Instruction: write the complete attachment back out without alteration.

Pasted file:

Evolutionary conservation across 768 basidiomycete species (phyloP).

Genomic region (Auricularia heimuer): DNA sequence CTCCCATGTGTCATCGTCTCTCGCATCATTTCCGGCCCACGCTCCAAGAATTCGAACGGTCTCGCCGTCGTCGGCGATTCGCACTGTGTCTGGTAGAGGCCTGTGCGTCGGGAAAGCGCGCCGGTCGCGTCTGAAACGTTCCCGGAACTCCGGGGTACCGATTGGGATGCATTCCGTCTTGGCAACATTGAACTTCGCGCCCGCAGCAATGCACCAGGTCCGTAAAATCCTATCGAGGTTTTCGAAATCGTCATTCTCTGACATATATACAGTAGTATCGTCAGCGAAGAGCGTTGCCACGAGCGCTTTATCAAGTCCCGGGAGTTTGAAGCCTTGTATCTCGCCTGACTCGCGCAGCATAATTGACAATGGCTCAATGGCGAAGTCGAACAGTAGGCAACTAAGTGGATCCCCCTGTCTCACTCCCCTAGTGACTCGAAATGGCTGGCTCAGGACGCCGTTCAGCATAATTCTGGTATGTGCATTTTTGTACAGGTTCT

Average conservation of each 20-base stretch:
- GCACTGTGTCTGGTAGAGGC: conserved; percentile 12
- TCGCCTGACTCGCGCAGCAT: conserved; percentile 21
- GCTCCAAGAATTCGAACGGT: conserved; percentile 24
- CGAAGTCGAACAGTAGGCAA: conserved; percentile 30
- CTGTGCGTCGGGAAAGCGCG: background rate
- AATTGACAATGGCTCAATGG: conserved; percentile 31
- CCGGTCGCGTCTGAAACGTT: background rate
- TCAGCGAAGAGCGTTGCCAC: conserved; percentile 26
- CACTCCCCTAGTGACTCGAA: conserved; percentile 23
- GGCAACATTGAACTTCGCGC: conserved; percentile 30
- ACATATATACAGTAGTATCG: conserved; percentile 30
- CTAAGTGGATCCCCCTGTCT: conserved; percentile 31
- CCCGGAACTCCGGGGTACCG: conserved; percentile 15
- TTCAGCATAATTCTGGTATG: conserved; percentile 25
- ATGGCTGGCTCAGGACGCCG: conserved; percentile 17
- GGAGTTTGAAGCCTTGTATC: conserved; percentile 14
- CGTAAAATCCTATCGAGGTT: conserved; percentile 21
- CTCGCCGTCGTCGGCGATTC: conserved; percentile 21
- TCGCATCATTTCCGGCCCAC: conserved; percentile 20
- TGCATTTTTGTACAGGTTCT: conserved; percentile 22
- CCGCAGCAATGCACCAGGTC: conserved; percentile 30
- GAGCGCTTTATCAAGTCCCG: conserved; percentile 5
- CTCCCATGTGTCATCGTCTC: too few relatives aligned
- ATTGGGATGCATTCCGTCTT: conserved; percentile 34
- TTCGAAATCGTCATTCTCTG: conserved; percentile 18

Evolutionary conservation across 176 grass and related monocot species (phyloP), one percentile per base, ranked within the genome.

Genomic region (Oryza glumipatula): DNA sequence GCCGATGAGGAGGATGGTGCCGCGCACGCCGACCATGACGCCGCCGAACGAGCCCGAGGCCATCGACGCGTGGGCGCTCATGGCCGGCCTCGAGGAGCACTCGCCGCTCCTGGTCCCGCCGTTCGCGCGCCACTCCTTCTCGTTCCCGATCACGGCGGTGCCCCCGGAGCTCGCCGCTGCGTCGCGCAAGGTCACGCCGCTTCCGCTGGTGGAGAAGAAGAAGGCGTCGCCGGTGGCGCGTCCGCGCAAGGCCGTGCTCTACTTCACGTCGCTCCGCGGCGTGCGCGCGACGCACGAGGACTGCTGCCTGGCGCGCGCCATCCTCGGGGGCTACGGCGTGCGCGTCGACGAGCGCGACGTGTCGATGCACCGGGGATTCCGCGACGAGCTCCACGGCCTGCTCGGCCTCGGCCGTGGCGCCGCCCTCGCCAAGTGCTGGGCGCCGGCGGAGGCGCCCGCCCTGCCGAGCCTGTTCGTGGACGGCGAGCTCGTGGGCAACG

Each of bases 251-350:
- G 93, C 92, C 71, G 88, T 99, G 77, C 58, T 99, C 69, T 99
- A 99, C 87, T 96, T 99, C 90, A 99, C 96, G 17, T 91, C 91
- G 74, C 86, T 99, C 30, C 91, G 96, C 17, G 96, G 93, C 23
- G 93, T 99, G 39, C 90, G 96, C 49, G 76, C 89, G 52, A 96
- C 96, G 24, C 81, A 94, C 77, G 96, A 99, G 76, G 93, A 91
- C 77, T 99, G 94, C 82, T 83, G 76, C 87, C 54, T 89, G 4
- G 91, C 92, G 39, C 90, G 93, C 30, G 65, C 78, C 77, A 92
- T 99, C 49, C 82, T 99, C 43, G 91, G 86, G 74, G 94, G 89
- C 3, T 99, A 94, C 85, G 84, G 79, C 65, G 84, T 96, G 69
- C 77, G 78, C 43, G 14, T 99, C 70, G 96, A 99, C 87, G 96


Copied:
Evolutionary conservation across 768 basidiomycete species (phyloP).

Genomic region (Auricularia heimuer): DNA sequence CTCCCATGTGTCATCGTCTCTCGCATCATTTCCGGCCCACGCTCCAAGAATTCGAACGGTCTCGCCGTCGTCGGCGATTCGCACTGTGTCTGGTAGAGGCCTGTGCGTCGGGAAAGCGCGCCGGTCGCGTCTGAAACGTTCCCGGAACTCCGGGGTACCGATTGGGATGCATTCCGTCTTGGCAACATTGAACTTCGCGCCCGCAGCAATGCACCAGGTCCGTAAAATCCTATCGAGGTTTTCGAAATCGTCATTCTCTGACATATATACAGTAGTATCGTCAGCGAAGAGCGTTGCCACGAGCGCTTTATCAAGTCCCGGGAGTTTGAAGCCTTGTATCTCGCCTGACTCGCGCAGCATAATTGACAATGGCTCAATGGCGAAGTCGAACAGTAGGCAACTAAGTGGATCCCCCTGTCTCACTCCCCTAGTGACTCGAAATGGCTGGCTCAGGACGCCGTTCAGCATAATTCTGGTATGTGCATTTTTGTACAGGTTCT

Average conservation of each 20-base stretch:
- GCACTGTGTCTGGTAGAGGC: conserved; percentile 12
- TCGCCTGACTCGCGCAGCAT: conserved; percentile 21
- GCTCCAAGAATTCGAACGGT: conserved; percentile 24
- CGAAGTCGAACAGTAGGCAA: conserved; percentile 30
- CTGTGCGTCGGGAAAGCGCG: background rate
- AATTGACAATGGCTCAATGG: conserved; percentile 31
- CCGGTCGCGTCTGAAACGTT: background rate
- TCAGCGAAGAGCGTTGCCAC: conserved; percentile 26
- CACTCCCCTAGTGACTCGAA: conserved; percentile 23
- GGCAACATTGAACTTCGCGC: conserved; percentile 30
- ACATATATACAGTAGTATCG: conserved; percentile 30
- CTAAGTGGATCCCCCTGTCT: conserved; percentile 31
- CCCGGAACTCCGGGGTACCG: conserved; percentile 15
- TTCAGCATAATTCTGGTATG: conserved; percentile 25
- ATGGCTGGCTCAGGACGCCG: conserved; percentile 17
- GGAGTTTGAAGCCTTGTATC: conserved; percentile 14
- CGTAAAATCCTATCGAGGTT: conserved; percentile 21
- CTCGCCGTCGTCGGCGATTC: conserved; percentile 21
- TCGCATCATTTCCGGCCCAC: conserved; percentile 20
- TGCATTTTTGTACAGGTTCT: conserved; percentile 22
- CCGCAGCAATGCACCAGGTC: conserved; percentile 30
- GAGCGCTTTATCAAGTCCCG: conserved; percentile 5
- CTCCCATGTGTCATCGTCTC: too few relatives aligned
- ATTGGGATGCATTCCGTCTT: conserved; percentile 34
- TTCGAAATCGTCATTCTCTG: conserved; percentile 18

Evolutionary conservation across 176 grass and related monocot species (phyloP), one percentile per base, ranked within the genome.

Genomic region (Oryza glumipatula): DNA sequence GCCGATGAGGAGGATGGTGCCGCGCACGCCGACCATGACGCCGCCGAACGAGCCCGAGGCCATCGACGCGTGGGCGCTCATGGCCGGCCTCGAGGAGCACTCGCCGCTCCTGGTCCCGCCGTTCGCGCGCCACTCCTTCTCGTTCCCGATCACGGCGGTGCCCCCGGAGCTCGCCGCTGCGTCGCGCAAGGTCACGCCGCTTCCGCTGGTGGAGAAGAAGAAGGCGTCGCCGGTGGCGCGTCCGCGCAAGGCCGTGCTCTACTTCACGTCGCTCCGCGGCGTGCGCGCGACGCACGAGGACTGCTGCCTGGCGCGCGCCATCCTCGGGGGCTACGGCGTGCGCGTCGACGAGCGCGACGTGTCGATGCACCGGGGATTCCGCGACGAGCTCCACGGCCTGCTCGGCCTCGGCCGTGGCGCCGCCCTCGCCAAGTGCTGGGCGCCGGCGGAGGCGCCCGCCCTGCCGAGCCTGTTCGTGGACGGCGAGCTCGTGGGCAACG

Each of bases 251-350:
- G 93, C 92, C 71, G 88, T 99, G 77, C 58, T 99, C 69, T 99
- A 99, C 87, T 96, T 99, C 90, A 99, C 96, G 17, T 91, C 91
- G 74, C 86, T 99, C 30, C 91, G 96, C 17, G 96, G 93, C 23
- G 93, T 99, G 39, C 90, G 96, C 49, G 76, C 89, G 52, A 96
- C 96, G 24, C 81, A 94, C 77, G 96, A 99, G 76, G 93, A 91
- C 77, T 99, G 94, C 82, T 83, G 76, C 87, C 54, T 89, G 4
- G 91, C 92, G 39, C 90, G 93, C 30, G 65, C 78, C 77, A 92
- T 99, C 49, C 82, T 99, C 43, G 91, G 86, G 74, G 94, G 89
- C 3, T 99, A 94, C 85, G 84, G 79, C 65, G 84, T 96, G 69
- C 77, G 78, C 43, G 14, T 99, C 70, G 96, A 99, C 87, G 96